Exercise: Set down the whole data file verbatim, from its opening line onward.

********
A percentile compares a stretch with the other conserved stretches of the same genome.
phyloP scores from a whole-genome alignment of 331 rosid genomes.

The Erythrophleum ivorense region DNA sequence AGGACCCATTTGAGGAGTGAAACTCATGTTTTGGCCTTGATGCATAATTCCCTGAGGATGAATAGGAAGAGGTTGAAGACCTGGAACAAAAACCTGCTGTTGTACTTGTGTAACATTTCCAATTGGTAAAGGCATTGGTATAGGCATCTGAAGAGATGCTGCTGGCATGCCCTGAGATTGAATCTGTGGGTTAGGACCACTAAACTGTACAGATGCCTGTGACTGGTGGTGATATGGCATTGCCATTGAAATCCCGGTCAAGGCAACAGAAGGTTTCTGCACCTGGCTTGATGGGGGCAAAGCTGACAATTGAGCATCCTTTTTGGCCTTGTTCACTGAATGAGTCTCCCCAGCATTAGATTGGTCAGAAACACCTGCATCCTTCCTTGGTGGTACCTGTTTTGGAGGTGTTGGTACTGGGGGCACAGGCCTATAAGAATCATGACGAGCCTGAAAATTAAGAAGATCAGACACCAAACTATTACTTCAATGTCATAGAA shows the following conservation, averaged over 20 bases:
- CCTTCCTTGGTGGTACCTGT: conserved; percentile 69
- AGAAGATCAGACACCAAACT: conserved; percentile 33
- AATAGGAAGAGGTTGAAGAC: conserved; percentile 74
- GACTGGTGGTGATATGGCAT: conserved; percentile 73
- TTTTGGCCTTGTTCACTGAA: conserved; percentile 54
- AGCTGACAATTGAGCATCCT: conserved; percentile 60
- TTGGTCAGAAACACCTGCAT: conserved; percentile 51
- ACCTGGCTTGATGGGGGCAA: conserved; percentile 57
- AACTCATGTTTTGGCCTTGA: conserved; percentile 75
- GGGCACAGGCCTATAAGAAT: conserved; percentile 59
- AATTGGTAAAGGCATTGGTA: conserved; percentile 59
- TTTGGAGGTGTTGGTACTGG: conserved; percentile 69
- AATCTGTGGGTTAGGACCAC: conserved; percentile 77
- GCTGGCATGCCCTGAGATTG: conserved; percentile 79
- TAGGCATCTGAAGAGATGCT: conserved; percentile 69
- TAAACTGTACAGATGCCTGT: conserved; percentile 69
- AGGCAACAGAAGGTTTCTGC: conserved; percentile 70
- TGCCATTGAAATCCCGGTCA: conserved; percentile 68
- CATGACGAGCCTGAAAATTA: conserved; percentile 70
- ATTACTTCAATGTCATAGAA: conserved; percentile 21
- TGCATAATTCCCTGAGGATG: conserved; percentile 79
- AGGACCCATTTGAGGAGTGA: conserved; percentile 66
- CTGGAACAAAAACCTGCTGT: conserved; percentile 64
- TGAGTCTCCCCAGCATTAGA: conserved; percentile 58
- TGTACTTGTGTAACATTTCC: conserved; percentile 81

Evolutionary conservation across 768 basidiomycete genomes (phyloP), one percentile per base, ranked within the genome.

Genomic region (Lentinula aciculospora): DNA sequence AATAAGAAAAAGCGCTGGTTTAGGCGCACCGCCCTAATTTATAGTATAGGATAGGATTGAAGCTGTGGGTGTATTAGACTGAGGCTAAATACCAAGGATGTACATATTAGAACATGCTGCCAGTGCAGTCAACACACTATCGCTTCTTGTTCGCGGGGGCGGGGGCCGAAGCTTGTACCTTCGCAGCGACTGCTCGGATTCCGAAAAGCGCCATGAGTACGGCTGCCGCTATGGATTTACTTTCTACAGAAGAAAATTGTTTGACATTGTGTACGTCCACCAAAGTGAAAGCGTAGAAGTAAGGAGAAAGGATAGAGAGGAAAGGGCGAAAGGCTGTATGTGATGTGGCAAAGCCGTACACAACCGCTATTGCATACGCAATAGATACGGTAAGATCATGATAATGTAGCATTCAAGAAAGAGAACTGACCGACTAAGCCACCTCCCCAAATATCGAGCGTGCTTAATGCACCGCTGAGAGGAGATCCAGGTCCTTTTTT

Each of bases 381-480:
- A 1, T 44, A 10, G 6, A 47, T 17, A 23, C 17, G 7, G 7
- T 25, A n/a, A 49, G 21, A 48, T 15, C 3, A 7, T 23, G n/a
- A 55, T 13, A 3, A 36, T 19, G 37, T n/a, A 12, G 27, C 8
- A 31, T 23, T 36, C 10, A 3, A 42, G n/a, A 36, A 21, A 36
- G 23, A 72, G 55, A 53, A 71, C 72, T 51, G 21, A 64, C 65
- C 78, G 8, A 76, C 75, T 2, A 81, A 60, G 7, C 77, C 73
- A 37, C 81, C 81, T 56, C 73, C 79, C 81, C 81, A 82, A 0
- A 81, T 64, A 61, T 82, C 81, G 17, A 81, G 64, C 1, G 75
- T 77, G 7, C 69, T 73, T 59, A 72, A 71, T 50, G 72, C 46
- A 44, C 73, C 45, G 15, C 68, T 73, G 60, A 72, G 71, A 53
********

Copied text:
A percentile compares a stretch with the other conserved stretches of the same genome.
phyloP scores from a whole-genome alignment of 331 rosid genomes.

The Erythrophleum ivorense region DNA sequence AGGACCCATTTGAGGAGTGAAACTCATGTTTTGGCCTTGATGCATAATTCCCTGAGGATGAATAGGAAGAGGTTGAAGACCTGGAACAAAAACCTGCTGTTGTACTTGTGTAACATTTCCAATTGGTAAAGGCATTGGTATAGGCATCTGAAGAGATGCTGCTGGCATGCCCTGAGATTGAATCTGTGGGTTAGGACCACTAAACTGTACAGATGCCTGTGACTGGTGGTGATATGGCATTGCCATTGAAATCCCGGTCAAGGCAACAGAAGGTTTCTGCACCTGGCTTGATGGGGGCAAAGCTGACAATTGAGCATCCTTTTTGGCCTTGTTCACTGAATGAGTCTCCCCAGCATTAGATTGGTCAGAAACACCTGCATCCTTCCTTGGTGGTACCTGTTTTGGAGGTGTTGGTACTGGGGGCACAGGCCTATAAGAATCATGACGAGCCTGAAAATTAAGAAGATCAGACACCAAACTATTACTTCAATGTCATAGAA shows the following conservation, averaged over 20 bases:
- CCTTCCTTGGTGGTACCTGT: conserved; percentile 69
- AGAAGATCAGACACCAAACT: conserved; percentile 33
- AATAGGAAGAGGTTGAAGAC: conserved; percentile 74
- GACTGGTGGTGATATGGCAT: conserved; percentile 73
- TTTTGGCCTTGTTCACTGAA: conserved; percentile 54
- AGCTGACAATTGAGCATCCT: conserved; percentile 60
- TTGGTCAGAAACACCTGCAT: conserved; percentile 51
- ACCTGGCTTGATGGGGGCAA: conserved; percentile 57
- AACTCATGTTTTGGCCTTGA: conserved; percentile 75
- GGGCACAGGCCTATAAGAAT: conserved; percentile 59
- AATTGGTAAAGGCATTGGTA: conserved; percentile 59
- TTTGGAGGTGTTGGTACTGG: conserved; percentile 69
- AATCTGTGGGTTAGGACCAC: conserved; percentile 77
- GCTGGCATGCCCTGAGATTG: conserved; percentile 79
- TAGGCATCTGAAGAGATGCT: conserved; percentile 69
- TAAACTGTACAGATGCCTGT: conserved; percentile 69
- AGGCAACAGAAGGTTTCTGC: conserved; percentile 70
- TGCCATTGAAATCCCGGTCA: conserved; percentile 68
- CATGACGAGCCTGAAAATTA: conserved; percentile 70
- ATTACTTCAATGTCATAGAA: conserved; percentile 21
- TGCATAATTCCCTGAGGATG: conserved; percentile 79
- AGGACCCATTTGAGGAGTGA: conserved; percentile 66
- CTGGAACAAAAACCTGCTGT: conserved; percentile 64
- TGAGTCTCCCCAGCATTAGA: conserved; percentile 58
- TGTACTTGTGTAACATTTCC: conserved; percentile 81

Evolutionary conservation across 768 basidiomycete genomes (phyloP), one percentile per base, ranked within the genome.

Genomic region (Lentinula aciculospora): DNA sequence AATAAGAAAAAGCGCTGGTTTAGGCGCACCGCCCTAATTTATAGTATAGGATAGGATTGAAGCTGTGGGTGTATTAGACTGAGGCTAAATACCAAGGATGTACATATTAGAACATGCTGCCAGTGCAGTCAACACACTATCGCTTCTTGTTCGCGGGGGCGGGGGCCGAAGCTTGTACCTTCGCAGCGACTGCTCGGATTCCGAAAAGCGCCATGAGTACGGCTGCCGCTATGGATTTACTTTCTACAGAAGAAAATTGTTTGACATTGTGTACGTCCACCAAAGTGAAAGCGTAGAAGTAAGGAGAAAGGATAGAGAGGAAAGGGCGAAAGGCTGTATGTGATGTGGCAAAGCCGTACACAACCGCTATTGCATACGCAATAGATACGGTAAGATCATGATAATGTAGCATTCAAGAAAGAGAACTGACCGACTAAGCCACCTCCCCAAATATCGAGCGTGCTTAATGCACCGCTGAGAGGAGATCCAGGTCCTTTTTT

Each of bases 381-480:
- A 1, T 44, A 10, G 6, A 47, T 17, A 23, C 17, G 7, G 7
- T 25, A n/a, A 49, G 21, A 48, T 15, C 3, A 7, T 23, G n/a
- A 55, T 13, A 3, A 36, T 19, G 37, T n/a, A 12, G 27, C 8
- A 31, T 23, T 36, C 10, A 3, A 42, G n/a, A 36, A 21, A 36
- G 23, A 72, G 55, A 53, A 71, C 72, T 51, G 21, A 64, C 65
- C 78, G 8, A 76, C 75, T 2, A 81, A 60, G 7, C 77, C 73
- A 37, C 81, C 81, T 56, C 73, C 79, C 81, C 81, A 82, A 0
- A 81, T 64, A 61, T 82, C 81, G 17, A 81, G 64, C 1, G 75
- T 77, G 7, C 69, T 73, T 59, A 72, A 71, T 50, G 72, C 46
- A 44, C 73, C 45, G 15, C 68, T 73, G 60, A 72, G 71, A 53